Good morning backcountry travelers this is Jon Gellings with the Chugach National Forest Avalanche Information Center on Wednesday, December 15th at 7am. This will serve as a general backcountry avalanche advisory issued for Turnagain Arm with Turnagain Pass as the core advisory area (this advisory does not apply to highways, railroads, or operating ski areas).
Today the avalanche hazard will remain MODERATE overall. Natural avalanches are unlikely, but small human triggered avalanches are possible in steep terrain in upper elevation areas, where winds have potentially created wind slabs out of our soft surface snow.
A few days ago, we received a report of a small skier triggered avalanche somewhere in the Magnum/Cornbiscuit area, as well as a report of a partial snowmachine burial outside of our advisory area to the South. Of the two different incidents, the snowmachine triggered avalanche was of a much larger size. Keep in mind that MODERATE states that large avalanches can occur in isolated areas… exactly what happened here:
It is unclear what layer failed and created the avalanche, but it was likely a buried layer of surface hoar. Several surface hoar layers formed from the valley bottoms to the ridgetops nearly everywhere in Turnagain Pass and were covered up by small amounts of snow here and there over the last week. We will be monitoring these layers for increased activity until they no longer present a threat.
On anCNFAIC Staff issue, the Thanksgiving Rain Crust is continuing to show signs of the faceting process both above and below it. Observations point to the fact that it is not currently our weakest layer, but its overall individual stability trend is decreasing strength with low energy. It is currently buried at all elevations and aspects, and is buried up to 1.5 feet deep. Collapses, as well as no failures are observed in random terrain areas when doing stability tests. As of right now, no avalanches have been reported that have definitively broken down to this layer, but it is definitely a persistent instability of concern. Once we get a large storm, this layer could become more reactive, but it is currently fairly benign in most terrain.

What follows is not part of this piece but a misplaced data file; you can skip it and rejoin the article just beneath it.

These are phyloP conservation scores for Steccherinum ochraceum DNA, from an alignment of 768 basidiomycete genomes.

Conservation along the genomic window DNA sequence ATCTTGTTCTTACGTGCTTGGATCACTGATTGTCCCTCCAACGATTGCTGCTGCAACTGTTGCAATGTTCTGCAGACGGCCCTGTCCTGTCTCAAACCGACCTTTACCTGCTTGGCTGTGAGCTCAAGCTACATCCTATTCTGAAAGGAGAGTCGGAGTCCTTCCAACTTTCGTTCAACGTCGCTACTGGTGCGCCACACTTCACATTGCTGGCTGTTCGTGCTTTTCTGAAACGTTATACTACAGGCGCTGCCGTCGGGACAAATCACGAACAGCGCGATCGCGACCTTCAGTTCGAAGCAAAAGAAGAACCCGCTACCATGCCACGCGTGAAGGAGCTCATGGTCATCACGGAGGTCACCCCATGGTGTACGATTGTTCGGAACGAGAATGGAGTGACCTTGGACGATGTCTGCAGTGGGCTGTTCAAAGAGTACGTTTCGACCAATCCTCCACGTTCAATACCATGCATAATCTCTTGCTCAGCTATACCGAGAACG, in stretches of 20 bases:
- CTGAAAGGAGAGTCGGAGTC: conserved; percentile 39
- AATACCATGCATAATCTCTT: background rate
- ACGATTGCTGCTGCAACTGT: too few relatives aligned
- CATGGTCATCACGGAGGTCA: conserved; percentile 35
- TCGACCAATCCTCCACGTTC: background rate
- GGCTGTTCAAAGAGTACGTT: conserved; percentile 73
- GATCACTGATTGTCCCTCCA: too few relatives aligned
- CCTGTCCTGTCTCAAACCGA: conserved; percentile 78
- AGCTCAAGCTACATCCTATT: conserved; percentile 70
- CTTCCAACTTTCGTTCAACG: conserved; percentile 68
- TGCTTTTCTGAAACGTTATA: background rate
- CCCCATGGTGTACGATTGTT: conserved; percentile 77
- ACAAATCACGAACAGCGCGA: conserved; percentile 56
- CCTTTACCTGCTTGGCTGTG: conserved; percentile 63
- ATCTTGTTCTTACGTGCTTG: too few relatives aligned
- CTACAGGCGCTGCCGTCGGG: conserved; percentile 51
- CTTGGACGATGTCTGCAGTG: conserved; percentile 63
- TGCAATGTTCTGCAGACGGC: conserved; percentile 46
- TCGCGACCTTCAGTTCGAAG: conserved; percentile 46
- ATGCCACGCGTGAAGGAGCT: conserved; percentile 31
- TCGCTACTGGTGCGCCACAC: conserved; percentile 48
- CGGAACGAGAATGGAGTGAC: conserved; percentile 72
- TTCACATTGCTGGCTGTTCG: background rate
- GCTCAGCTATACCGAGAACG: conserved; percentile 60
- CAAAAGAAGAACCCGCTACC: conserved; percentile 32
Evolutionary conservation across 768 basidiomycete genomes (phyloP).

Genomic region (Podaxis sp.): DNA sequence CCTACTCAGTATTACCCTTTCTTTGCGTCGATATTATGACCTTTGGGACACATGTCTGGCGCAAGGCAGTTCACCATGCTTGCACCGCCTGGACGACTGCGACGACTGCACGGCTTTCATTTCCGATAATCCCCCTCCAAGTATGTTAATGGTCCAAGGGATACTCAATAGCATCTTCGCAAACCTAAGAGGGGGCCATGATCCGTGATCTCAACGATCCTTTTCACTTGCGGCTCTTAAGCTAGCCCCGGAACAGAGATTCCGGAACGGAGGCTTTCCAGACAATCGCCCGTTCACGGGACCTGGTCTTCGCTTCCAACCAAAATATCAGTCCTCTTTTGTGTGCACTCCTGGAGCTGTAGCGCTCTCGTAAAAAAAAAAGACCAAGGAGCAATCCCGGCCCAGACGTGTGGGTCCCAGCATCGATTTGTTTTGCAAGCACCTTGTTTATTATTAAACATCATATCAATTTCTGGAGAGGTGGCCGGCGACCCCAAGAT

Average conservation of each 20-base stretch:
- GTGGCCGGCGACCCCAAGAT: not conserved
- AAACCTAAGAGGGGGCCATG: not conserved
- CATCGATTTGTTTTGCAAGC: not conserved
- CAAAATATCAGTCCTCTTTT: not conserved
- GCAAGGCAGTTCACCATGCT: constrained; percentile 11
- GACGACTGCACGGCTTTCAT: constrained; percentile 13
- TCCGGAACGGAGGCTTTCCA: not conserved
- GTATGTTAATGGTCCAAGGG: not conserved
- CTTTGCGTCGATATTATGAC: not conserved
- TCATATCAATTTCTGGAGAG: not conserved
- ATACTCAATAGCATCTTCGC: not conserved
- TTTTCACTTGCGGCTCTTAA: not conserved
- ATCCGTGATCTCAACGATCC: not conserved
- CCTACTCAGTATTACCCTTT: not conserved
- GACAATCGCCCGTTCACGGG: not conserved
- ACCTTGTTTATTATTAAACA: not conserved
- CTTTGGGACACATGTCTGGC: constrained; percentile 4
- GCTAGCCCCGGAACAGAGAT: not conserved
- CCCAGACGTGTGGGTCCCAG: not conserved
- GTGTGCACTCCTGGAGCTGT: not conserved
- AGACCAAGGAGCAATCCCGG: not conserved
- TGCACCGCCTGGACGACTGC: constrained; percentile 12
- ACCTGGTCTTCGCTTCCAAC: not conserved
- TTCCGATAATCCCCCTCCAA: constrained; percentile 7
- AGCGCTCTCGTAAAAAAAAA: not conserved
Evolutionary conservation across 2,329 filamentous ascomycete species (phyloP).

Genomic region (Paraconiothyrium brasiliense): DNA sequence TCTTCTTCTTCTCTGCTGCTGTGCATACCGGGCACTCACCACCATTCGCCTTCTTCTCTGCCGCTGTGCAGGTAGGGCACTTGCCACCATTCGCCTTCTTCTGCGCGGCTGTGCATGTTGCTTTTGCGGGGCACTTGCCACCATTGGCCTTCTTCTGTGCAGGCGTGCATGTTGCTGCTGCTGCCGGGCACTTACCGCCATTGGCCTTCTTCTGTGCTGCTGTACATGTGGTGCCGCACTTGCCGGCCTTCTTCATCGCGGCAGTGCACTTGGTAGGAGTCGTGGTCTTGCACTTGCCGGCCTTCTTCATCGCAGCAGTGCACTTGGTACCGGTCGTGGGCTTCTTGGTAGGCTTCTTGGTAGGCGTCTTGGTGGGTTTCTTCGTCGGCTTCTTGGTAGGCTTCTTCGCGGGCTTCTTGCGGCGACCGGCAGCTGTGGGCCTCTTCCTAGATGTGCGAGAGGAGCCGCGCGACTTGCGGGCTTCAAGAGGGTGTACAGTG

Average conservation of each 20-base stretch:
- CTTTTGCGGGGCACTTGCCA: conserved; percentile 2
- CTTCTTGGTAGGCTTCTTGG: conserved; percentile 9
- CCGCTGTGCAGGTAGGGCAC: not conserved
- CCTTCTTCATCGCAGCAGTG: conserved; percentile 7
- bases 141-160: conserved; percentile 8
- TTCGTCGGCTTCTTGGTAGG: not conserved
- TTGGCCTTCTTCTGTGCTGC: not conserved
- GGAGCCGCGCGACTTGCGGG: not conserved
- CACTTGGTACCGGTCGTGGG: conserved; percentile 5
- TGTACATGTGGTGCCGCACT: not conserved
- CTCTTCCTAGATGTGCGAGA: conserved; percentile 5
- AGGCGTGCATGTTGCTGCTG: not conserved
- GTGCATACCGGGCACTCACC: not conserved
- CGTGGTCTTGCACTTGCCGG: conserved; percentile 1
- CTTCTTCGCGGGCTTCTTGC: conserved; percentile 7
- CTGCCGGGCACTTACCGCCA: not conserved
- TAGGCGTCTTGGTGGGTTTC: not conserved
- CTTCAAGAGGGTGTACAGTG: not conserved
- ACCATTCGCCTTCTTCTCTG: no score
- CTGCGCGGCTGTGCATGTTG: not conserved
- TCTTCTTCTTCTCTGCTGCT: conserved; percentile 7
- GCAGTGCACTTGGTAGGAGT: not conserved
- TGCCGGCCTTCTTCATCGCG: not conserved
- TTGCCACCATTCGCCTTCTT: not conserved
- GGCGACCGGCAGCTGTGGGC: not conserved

We had beautiful blue skies yesterday, with clouds here and there. Currently, the stars are visible in some areas, but there seem to be mostly clouds out there. Radar images are showing several sizable chunks of precipitation headed our way, and Satellite images are showing that a 978mb Low pressure system in the Gulf of Alaska is the reason for the clouds and precipitation. Winds have the potential to become Strong in our area, but seem to be packing a bigger punch at lower elevations luckily. The Gulf storm is not bringing a lot of water vapor up from the mid-latitudes, so do not expect large amounts of precipitation from this one. As far as temperatures go, look for them to stay fairly similar over the next few days.
Kevin will issue the next advisory tomorrow morning at 7am. If you get out in the backcountry give us a call at 754-2369 or send us your observations using the button at the top of this page. Thanks and have a great day.
The NWS weather forecast for:
WESTERN PRINCE WILLIAM SOUND-
500 AM AKST WED DEC 15 2010
…STRONG WIND THROUGH THURSDAY NIGHT NEAR WHITTIER…
…STRONG WIND THROUGH THIS AFTERNOON NEAR SEWARD…
.TODAY…MOSTLY CLOUDY WITH ISOLATED SNOW SHOWERS IN THE MORNING.
HIGHS 5 TO 20 ABOVE…COOLEST INLAND. NORTHWEST WIND 10 TO 20 MPH
EXCEPT NORTH 35 TO 50 MPH NEAR SEWARD. NEAR WHITTIER…SOUTHWEST WIND
30 TO 45 MPH WITH GUSTS TO 60 MPH.
.TONIGHT…PARTLY CLOUDY. LOWS 10 BELOW TO 5 ABOVE…COOLEST
INLAND. NORTHWEST WIND 10 TO 15 MPH EXCEPT NORTH 30 TO 40 MPH
NEAR SEWARD. NEAR WHITTIER…SOUTHWEST WIND 30 TO 45 MPH WITH GUSTS
TO 55 MPH.
.THURSDAY…MOSTLY SUNNY. HIGHS ZERO TO 15 ABOVE. NORTHWEST WIND
10 TO 15 MPH EXCEPT NORTH 25 TO 40 MPH NEAR SEWARD. NEAR
WHITTIER…SOUTHWEST WIND 30 TO 45 MPH WITH GUSTS TO 55 MPH.
TEMPERATURE / PRECIPITATION
SEWARD 19 6 14 / 30 0 0
GIRDWOOD 7 -3 7 / 20 0 0
WEATHER STATION SUMMARY for Turnagain Pass:
-3800′ Sunburst Wx Station-
recorded light West winds yesterday averaging 4-8mph and temps ranging from 7F to -3F. The current temp is 4F with light winds out of the Northeast.
-2600′ Seattle Ridge Wx Station-
recorded light North winds yesterday averaging 5-9mph, with temps ranging from 8F to -1F. The current temp is 5F with light winds out of the North.
-1800′ Center Ridge Wx Station-
recorded no new snow in the last 24 hours. Temps yesterday ranged from 11F to 3F. The current temp is 5F with a total snowpack depth of 52 inches.